The most common form of resistance encountered with aciclovir among HSV strains is a deficiency in the production of the thymidine kinase (TK) enzyme. Such TK deficient strains would be expected to be cross-resistant to both penciclovir and aciclovir. However, penciclovir has been shown to be active against a clinically isolated aciclovir-resistant herpes simplex type 1 strain with an altered DNA polymerase.
The results from penciclovir and famciclovir patient studies, including studies of up to four months' treatment with famciclovir, showed that no resistance occurred as a result of treatment with either famciclovir or penciclovir. Penciclovir-resistant isolates were found at the start of treatment or in the placebo groups in 0.25% of the 1976 total isolates from HSV and VZV (5/1976), and in 0.19% of the 533 virus isolates from immunocompromised patients (1/533).

Clinical trials.

Herpes zoster.

Placebo-controlled trial.

Famciclovir was studied in a placebo-controlled, double-blind trial of 419 otherwise healthy patients with uncomplicated herpes zoster who were treated with famciclovir 500 mg t.i.d. (n=138), famciclovir 750 mg t.i.d. (n=135) or placebo (n=146). Treatment was begun within 72 hours of initial lesion appearance and therapy was continued for 7 days.

Dermatology and virology.

The times to full crusting, loss of vesicles, loss of ulcers and loss of crusts were shorter for famciclovir 500 mg-treated patients than for placebo-treated patients in the overall study population. The median time to full crusting in famciclovir 500 mg-treated patients was 5 days compared to 7 days in placebo-treated patients. No additional efficacy was demonstrated with the higher dose of famciclovir (750 mg t.i.d.) when compared to famciclovir 500 mg t.i.d. In the total population, 65.2% of patients had a positive viral culture at some time during their acute infection. Patients treated with famciclovir 500 mg had a shorter median duration of viral shedding (time to last positive viral culture) than did placebo-treated patients (1 day and 2 days, respectively).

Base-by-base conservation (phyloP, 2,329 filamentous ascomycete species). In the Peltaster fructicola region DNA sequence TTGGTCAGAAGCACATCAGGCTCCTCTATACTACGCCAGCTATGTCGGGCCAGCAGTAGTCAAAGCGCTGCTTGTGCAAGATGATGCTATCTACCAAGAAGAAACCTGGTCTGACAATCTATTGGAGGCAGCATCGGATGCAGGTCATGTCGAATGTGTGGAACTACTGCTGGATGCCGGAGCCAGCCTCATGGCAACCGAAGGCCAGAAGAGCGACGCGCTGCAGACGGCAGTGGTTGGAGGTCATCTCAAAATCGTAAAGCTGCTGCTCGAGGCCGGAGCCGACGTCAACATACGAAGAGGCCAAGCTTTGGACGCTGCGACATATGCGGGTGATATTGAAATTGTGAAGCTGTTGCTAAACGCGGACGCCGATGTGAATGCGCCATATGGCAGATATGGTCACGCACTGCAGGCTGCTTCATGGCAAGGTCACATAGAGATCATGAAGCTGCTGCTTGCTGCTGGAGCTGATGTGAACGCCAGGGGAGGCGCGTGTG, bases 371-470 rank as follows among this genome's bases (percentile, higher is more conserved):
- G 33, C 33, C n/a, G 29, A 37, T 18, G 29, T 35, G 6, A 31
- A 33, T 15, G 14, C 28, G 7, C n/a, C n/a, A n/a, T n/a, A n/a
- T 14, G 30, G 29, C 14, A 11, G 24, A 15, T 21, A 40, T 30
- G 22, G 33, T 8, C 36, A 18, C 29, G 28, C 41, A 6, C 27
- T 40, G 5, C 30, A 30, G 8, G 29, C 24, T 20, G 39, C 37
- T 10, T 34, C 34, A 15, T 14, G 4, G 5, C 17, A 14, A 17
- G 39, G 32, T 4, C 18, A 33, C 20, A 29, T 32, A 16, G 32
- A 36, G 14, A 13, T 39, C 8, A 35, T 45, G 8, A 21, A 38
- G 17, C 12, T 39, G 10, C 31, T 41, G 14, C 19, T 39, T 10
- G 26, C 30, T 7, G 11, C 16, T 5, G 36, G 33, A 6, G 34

Acute pain and postherpetic neuralgia.

There were no overall differences in the duration of acute pain (i.e. pain before rash healing) between famciclovir and placebo-treated groups. In addition, there was no difference in the incidence of postherpetic neuralgia (i.e. pain after rash healing) between the treatment groups. In the 186 patients (44.4% of total study population) who did develop postherpetic neuralgia, the median duration of postherpetic neuralgia was shorter in patients treated with famciclovir 500 mg than in those treated with placebo (63 days and 119 days, respectively).

Active-control trial.

A second double-blind controlled trial in 545 otherwise healthy patients with uncomplicated herpes zoster treated within 72 hours of initial lesion appearance compared famciclovir 250 mg t.i.d. (n=134), famciclovir 500 mg t.i.d. (n=134), famciclovir 750 mg t.i.d. (n=138) and aciclovir 800 mg 5 times per day (n=139) for 7 days. In this study, patients treated with famciclovir at each dose and aciclovir had comparable times to full lesion crusting and times to loss of acute pain. There were no statistically significant differences in the time to loss of postherpetic neuralgia between famciclovir and aciclovir-treated groups.